An environmental disaster is brewing in the heartland of Iraq's northern Sunni-led insurgency, where Iraqi officials say that in a desperate move to dispose of millions of barrels of an oil refinery byproduct called "black oil," the government pumped it into open mountain valleys and leaky reservoirs next to the Tigris River and set it on fire.And why is this "black oil" there? Freedom. Or the spread of democracy. Or because Saddam Hussein had WMD. Or the GWOT. Or....
The resulting huge black bogs are threatening the river and the precious groundwater in the region, which is dotted with villages and crisscrossed by itinerant sheep herders, but also contains Iraq's great northern refinery complex at Baiji.
As much as 40 percent of the petroleum processed at Iraq's damaged and outdated refineries pours forth as black oil, the heavy, viscous substance that used to be extensively exported to more efficient foreign operations for further refining. But the insurgency has stalled government-controlled exports by taking control of roadways and repeatedly hitting pipelines in the area, Iraqi and American officials have said.And now, it's Hobson's Choice:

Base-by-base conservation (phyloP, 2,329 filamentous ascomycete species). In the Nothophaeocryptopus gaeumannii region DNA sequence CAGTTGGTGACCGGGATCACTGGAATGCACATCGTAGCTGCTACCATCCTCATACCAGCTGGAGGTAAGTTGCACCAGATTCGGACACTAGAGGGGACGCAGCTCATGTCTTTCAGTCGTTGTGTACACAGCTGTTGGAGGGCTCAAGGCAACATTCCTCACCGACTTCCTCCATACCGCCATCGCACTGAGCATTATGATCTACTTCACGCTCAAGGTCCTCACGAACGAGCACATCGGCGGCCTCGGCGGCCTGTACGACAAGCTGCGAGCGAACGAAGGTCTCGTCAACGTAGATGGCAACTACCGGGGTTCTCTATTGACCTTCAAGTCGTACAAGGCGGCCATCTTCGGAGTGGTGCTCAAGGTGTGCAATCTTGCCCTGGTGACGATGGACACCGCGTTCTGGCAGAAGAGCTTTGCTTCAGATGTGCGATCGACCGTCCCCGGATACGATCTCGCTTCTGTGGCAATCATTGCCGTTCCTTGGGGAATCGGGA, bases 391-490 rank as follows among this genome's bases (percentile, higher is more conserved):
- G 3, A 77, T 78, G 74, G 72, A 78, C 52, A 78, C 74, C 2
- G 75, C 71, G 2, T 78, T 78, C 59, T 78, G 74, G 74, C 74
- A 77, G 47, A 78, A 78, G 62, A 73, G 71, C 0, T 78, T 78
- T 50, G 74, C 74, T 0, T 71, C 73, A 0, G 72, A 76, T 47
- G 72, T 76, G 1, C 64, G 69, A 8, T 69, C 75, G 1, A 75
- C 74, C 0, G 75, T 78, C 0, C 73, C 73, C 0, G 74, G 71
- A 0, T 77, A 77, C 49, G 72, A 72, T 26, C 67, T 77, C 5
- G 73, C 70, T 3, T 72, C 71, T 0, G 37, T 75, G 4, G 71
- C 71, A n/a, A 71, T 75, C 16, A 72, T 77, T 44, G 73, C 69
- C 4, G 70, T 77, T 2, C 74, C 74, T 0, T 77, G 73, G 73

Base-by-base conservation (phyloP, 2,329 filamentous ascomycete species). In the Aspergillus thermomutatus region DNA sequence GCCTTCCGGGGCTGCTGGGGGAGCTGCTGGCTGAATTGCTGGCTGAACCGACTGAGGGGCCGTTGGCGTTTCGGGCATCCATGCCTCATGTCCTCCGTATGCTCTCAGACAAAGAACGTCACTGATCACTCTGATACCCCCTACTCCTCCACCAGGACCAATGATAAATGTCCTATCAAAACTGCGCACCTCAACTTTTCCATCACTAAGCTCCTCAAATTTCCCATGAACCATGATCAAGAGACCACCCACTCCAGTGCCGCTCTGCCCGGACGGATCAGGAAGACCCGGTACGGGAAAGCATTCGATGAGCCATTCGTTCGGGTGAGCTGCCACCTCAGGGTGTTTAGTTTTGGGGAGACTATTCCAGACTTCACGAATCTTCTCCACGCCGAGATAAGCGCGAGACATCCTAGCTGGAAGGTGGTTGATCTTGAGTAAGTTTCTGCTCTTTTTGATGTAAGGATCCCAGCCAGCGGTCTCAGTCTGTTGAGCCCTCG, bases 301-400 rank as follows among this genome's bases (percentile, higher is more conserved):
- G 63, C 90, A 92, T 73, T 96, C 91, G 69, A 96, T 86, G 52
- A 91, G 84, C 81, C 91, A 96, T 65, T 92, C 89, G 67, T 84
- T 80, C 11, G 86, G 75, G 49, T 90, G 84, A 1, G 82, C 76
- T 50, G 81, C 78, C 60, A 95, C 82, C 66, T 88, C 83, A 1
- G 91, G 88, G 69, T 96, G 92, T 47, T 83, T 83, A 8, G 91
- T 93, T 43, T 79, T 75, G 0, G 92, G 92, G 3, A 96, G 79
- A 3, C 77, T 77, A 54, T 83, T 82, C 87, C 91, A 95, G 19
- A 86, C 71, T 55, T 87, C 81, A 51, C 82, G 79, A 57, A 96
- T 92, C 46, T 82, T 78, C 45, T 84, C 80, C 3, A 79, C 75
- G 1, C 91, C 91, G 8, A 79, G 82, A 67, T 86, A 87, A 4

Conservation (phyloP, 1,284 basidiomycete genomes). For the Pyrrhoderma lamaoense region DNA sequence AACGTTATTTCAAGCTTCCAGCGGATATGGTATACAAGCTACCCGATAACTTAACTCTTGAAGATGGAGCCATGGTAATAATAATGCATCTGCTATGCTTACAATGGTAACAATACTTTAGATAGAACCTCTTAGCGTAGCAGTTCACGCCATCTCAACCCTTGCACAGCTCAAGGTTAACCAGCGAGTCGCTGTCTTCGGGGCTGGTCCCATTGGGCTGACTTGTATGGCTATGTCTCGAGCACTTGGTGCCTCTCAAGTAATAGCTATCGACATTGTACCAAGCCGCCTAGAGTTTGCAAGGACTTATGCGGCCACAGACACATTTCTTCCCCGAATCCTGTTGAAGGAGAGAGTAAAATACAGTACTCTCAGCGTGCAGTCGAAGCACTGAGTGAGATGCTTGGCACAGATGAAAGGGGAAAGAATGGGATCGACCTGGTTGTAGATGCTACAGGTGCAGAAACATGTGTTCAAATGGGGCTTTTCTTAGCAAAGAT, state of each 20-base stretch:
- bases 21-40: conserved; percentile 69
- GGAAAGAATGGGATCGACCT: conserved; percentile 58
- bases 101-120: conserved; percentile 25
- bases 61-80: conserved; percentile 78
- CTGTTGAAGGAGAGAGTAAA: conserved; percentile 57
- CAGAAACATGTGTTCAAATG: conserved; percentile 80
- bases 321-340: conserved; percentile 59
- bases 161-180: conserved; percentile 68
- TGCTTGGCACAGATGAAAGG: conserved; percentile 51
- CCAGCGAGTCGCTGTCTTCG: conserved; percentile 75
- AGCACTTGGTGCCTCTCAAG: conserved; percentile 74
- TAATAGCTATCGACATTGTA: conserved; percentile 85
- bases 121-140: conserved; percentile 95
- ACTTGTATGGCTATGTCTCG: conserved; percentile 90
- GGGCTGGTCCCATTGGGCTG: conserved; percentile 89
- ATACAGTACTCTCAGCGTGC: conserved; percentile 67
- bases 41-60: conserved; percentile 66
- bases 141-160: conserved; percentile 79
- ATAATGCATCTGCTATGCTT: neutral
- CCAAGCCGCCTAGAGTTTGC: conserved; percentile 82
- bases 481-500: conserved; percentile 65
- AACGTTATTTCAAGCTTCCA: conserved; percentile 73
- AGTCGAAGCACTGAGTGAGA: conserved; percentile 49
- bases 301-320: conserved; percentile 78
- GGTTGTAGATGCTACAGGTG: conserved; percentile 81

So the backed-up black oil — known to the rest of the world as the lower grades of fuel oil — was sent along a short pipeline from Baiji and dumped in a mountainous area called Makhul.
A series of complaints handed up the Iraqi government chain were conveyed to oil industry officials, and as of last weekend the fires had at least temporarily stopped, but black oil was still being poured into the open valleys, according to Mr. Younis, who works in the province's Department of Environment and Health Safety.
A United States official in Baghdad, speaking anonymously according to official procedure, said earlier this month that Baiji was still turning out about 90,000 barrels a day of refined products, which would yield about 36,000 barrels a day of black oil.
Iraq's refineries will grind to a halt if the black oil does not go somewhere. "Unless we find a way of dealing with the fuel oil, our factories will not work," said Shamkhi H. Faraj, director of economics and marketing at the Iraqi Oil Ministry.
Mussab H. al-Dujayli, a technical expert at the State Oil Marketing Organization, said the large-scale dumping defied sound engineering practice. "The consequences of it are dreadful," he said. "God forbid."